9 Tips for Pregnant Entrepreneurs – How to Manage Pregnancy and Entrepreneurship

When I first found out I was pregnant, I thought to myself “this is so amazing, this is exactly what we wanted!”

My next thought was, “Oh shoot! What about my business? How will I be able to keep up and continue to grow my business? Will I be able to sustain myself?”

It was at this point that I got on Google looking for “Tips for Pregnant Entrepreneurs” and “How to Manage Pregnancy and Entrepreneurship.”

Honestly, I didn’t find much…

The truth is that balancing pregnancy and entrepreneurship is tough.

You’re emotional, tired, and have a lot on your plate so how do you balance it all?

Today I’m going to share a few tips for pregnant entrepreneurs to help you manage but honestly, I firmly believe you have to go through it and roll with the punches because each pregnancy and business is different.

Here’s the tips on how to manage pregnancy and entrepreneurship:


Pregnancy is the best time to practice letting go and delegating tasks that you don’t HAVE to do, to other people. Maybe you can’t afford to hire someone full time (I definitely couldn’t) but you can afford a contractor or two to get things done.

Stop wasting time creating Canva graphics and hire someone on Fiverr for $7 to do it in less than an hour.

As a pregnant mama, time is your biggest asset.

Also, plan out the content and deliverables you need for maternity leave and delegate those things to get things off your plate.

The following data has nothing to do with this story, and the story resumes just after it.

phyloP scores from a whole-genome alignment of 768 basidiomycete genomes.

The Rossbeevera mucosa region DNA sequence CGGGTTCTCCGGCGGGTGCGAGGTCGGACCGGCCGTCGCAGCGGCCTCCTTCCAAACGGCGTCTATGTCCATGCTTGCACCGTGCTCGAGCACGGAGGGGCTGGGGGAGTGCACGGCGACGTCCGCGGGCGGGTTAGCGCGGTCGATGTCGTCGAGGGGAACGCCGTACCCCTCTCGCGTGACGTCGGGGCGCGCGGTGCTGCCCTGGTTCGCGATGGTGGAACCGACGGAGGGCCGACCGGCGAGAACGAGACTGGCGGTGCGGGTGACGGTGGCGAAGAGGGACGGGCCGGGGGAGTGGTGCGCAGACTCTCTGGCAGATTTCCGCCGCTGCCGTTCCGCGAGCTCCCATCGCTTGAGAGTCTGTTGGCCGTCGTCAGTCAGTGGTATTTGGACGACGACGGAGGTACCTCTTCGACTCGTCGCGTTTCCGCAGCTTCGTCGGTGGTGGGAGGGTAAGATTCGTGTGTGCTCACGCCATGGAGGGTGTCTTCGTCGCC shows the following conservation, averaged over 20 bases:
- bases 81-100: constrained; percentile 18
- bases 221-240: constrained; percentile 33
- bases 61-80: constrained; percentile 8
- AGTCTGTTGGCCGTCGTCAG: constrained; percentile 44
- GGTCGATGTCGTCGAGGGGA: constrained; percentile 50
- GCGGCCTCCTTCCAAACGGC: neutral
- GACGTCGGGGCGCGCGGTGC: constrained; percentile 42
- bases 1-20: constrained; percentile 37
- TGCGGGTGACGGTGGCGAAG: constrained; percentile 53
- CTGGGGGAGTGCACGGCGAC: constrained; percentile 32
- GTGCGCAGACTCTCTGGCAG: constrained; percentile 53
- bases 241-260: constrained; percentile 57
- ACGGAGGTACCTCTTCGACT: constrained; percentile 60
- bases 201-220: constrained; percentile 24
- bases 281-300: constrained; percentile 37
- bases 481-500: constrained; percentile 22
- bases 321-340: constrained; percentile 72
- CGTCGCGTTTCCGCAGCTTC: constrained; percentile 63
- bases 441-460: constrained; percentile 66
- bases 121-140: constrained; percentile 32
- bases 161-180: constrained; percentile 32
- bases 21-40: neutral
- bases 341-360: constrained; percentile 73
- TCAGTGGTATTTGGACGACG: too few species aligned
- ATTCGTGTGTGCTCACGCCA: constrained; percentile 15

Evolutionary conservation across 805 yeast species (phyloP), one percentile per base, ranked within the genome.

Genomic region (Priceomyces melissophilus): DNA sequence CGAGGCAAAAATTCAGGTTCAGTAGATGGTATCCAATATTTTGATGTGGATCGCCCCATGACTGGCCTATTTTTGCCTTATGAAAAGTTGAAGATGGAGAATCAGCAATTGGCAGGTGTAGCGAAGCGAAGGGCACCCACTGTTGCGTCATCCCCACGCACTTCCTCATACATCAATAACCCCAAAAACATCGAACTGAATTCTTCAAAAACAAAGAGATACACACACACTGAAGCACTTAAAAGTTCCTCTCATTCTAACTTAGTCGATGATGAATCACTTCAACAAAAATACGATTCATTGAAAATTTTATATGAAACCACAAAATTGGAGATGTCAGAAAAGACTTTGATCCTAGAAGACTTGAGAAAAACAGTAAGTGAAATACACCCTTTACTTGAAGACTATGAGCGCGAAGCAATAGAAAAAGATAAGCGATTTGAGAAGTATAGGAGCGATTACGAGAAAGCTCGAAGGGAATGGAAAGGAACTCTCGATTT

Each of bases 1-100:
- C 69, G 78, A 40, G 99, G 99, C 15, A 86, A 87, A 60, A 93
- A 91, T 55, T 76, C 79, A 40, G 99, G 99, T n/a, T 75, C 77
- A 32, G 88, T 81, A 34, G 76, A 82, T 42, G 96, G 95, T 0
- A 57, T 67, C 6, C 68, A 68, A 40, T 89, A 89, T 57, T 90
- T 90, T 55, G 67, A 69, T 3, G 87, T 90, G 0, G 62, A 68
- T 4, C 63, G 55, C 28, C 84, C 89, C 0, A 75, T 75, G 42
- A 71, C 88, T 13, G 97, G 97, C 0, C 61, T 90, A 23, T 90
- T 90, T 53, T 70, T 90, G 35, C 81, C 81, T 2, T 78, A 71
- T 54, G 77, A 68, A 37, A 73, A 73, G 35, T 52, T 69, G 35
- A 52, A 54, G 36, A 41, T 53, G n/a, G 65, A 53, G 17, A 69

Be flexible

Did I mention that, pregnancy is tough? Because it is!

You may think you’re going to be able to work and be super productive, but in reality you may need more breaks than normal while you’re pregnant.

Start scaling back where you can, prioritize your workload, and be flexible with when and how things get done. You don’t have to do it all, and if you need a break (or a nap) take one!

Decide when to disclose

It’s just as hectic letting clients know you’re pregnant as it would be to let an employer know.

Make sure you have a very frank conversation with your clients about being pregnant and maternity leave.

One thing I struggled with is people feeling like I’m too fragile to work (as a photographer) so that can be a bit nerve wracking but most people are really supportive and willing to work with you.

Personally, I’m really careful about is not using pregnancy as an excuse.

Effective communication is key during this time because you want your clients to still be able to trust you to do the work they have hired you for.

Speak with your clients ahead of time about adjusting timelines and duties instead of waiting until the last minute.

Update your website to reflect new timelines you have created for your business.

For example, my timeline for returning photos used to be one week but I updated my website to say “three weeks” for returning photos – to give me more time if I’m having too many sick days in a row to get any work done.

Create a plan to survive maternity leave

I’m still trying to figure out my maternity leave situation but some really important questions we should ask ourselves is:

  • What can you schedule? (social media posts, client work, blog posts, etc)
  • Can you hire help? (assistant, VA)